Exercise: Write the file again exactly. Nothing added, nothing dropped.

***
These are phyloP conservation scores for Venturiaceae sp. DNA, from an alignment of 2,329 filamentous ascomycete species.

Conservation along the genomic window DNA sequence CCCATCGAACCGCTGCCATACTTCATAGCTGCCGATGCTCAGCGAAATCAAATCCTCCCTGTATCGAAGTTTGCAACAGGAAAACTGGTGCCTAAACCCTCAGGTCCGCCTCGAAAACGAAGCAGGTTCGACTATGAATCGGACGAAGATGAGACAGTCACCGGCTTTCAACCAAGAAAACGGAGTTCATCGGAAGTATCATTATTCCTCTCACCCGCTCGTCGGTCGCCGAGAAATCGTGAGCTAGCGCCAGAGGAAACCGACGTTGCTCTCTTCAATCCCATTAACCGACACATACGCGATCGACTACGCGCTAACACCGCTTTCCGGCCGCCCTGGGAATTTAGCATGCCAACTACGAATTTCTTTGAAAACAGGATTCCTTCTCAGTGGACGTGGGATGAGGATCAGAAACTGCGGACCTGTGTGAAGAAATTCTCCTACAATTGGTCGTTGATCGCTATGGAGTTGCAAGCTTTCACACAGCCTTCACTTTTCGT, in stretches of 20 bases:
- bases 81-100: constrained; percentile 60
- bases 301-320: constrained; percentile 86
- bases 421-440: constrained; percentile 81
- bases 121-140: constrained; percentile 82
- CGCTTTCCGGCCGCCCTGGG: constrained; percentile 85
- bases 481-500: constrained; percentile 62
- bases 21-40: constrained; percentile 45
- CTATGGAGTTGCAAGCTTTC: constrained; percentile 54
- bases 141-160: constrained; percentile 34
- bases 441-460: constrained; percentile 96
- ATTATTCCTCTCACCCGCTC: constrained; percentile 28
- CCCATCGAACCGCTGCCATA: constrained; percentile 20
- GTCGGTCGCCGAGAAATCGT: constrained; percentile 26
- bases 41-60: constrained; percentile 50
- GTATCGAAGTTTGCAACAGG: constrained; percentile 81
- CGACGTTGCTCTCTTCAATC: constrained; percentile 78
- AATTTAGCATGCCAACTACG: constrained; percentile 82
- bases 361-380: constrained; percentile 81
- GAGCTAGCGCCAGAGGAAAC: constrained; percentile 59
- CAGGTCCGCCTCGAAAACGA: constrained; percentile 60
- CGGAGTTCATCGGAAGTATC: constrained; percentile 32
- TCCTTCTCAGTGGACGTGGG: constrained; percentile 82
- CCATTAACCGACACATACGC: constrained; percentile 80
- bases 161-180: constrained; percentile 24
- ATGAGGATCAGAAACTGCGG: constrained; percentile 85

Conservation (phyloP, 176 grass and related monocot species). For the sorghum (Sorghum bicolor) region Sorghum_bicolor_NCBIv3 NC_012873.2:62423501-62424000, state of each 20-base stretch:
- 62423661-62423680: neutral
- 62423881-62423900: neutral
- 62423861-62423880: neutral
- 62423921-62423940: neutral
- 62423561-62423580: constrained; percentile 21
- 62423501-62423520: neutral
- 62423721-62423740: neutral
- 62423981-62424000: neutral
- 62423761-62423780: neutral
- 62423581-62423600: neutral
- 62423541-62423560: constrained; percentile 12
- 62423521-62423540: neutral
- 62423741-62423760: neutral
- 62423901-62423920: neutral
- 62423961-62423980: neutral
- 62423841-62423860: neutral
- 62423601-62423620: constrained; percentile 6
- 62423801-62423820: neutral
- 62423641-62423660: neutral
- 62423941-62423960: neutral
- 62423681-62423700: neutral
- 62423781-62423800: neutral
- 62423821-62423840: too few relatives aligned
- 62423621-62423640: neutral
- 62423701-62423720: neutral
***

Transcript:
These are phyloP conservation scores for Venturiaceae sp. DNA, from an alignment of 2,329 filamentous ascomycete species.

Conservation along the genomic window DNA sequence CCCATCGAACCGCTGCCATACTTCATAGCTGCCGATGCTCAGCGAAATCAAATCCTCCCTGTATCGAAGTTTGCAACAGGAAAACTGGTGCCTAAACCCTCAGGTCCGCCTCGAAAACGAAGCAGGTTCGACTATGAATCGGACGAAGATGAGACAGTCACCGGCTTTCAACCAAGAAAACGGAGTTCATCGGAAGTATCATTATTCCTCTCACCCGCTCGTCGGTCGCCGAGAAATCGTGAGCTAGCGCCAGAGGAAACCGACGTTGCTCTCTTCAATCCCATTAACCGACACATACGCGATCGACTACGCGCTAACACCGCTTTCCGGCCGCCCTGGGAATTTAGCATGCCAACTACGAATTTCTTTGAAAACAGGATTCCTTCTCAGTGGACGTGGGATGAGGATCAGAAACTGCGGACCTGTGTGAAGAAATTCTCCTACAATTGGTCGTTGATCGCTATGGAGTTGCAAGCTTTCACACAGCCTTCACTTTTCGT, in stretches of 20 bases:
- bases 81-100: constrained; percentile 60
- bases 301-320: constrained; percentile 86
- bases 421-440: constrained; percentile 81
- bases 121-140: constrained; percentile 82
- CGCTTTCCGGCCGCCCTGGG: constrained; percentile 85
- bases 481-500: constrained; percentile 62
- bases 21-40: constrained; percentile 45
- CTATGGAGTTGCAAGCTTTC: constrained; percentile 54
- bases 141-160: constrained; percentile 34
- bases 441-460: constrained; percentile 96
- ATTATTCCTCTCACCCGCTC: constrained; percentile 28
- CCCATCGAACCGCTGCCATA: constrained; percentile 20
- GTCGGTCGCCGAGAAATCGT: constrained; percentile 26
- bases 41-60: constrained; percentile 50
- GTATCGAAGTTTGCAACAGG: constrained; percentile 81
- CGACGTTGCTCTCTTCAATC: constrained; percentile 78
- AATTTAGCATGCCAACTACG: constrained; percentile 82
- bases 361-380: constrained; percentile 81
- GAGCTAGCGCCAGAGGAAAC: constrained; percentile 59
- CAGGTCCGCCTCGAAAACGA: constrained; percentile 60
- CGGAGTTCATCGGAAGTATC: constrained; percentile 32
- TCCTTCTCAGTGGACGTGGG: constrained; percentile 82
- CCATTAACCGACACATACGC: constrained; percentile 80
- bases 161-180: constrained; percentile 24
- ATGAGGATCAGAAACTGCGG: constrained; percentile 85

Conservation (phyloP, 176 grass and related monocot species). For the sorghum (Sorghum bicolor) region Sorghum_bicolor_NCBIv3 NC_012873.2:62423501-62424000, state of each 20-base stretch:
- 62423661-62423680: neutral
- 62423881-62423900: neutral
- 62423861-62423880: neutral
- 62423921-62423940: neutral
- 62423561-62423580: constrained; percentile 21
- 62423501-62423520: neutral
- 62423721-62423740: neutral
- 62423981-62424000: neutral
- 62423761-62423780: neutral
- 62423581-62423600: neutral
- 62423541-62423560: constrained; percentile 12
- 62423521-62423540: neutral
- 62423741-62423760: neutral
- 62423901-62423920: neutral
- 62423961-62423980: neutral
- 62423841-62423860: neutral
- 62423601-62423620: constrained; percentile 6
- 62423801-62423820: neutral
- 62423641-62423660: neutral
- 62423941-62423960: neutral
- 62423681-62423700: neutral
- 62423781-62423800: neutral
- 62423821-62423840: too few relatives aligned
- 62423621-62423640: neutral
- 62423701-62423720: neutral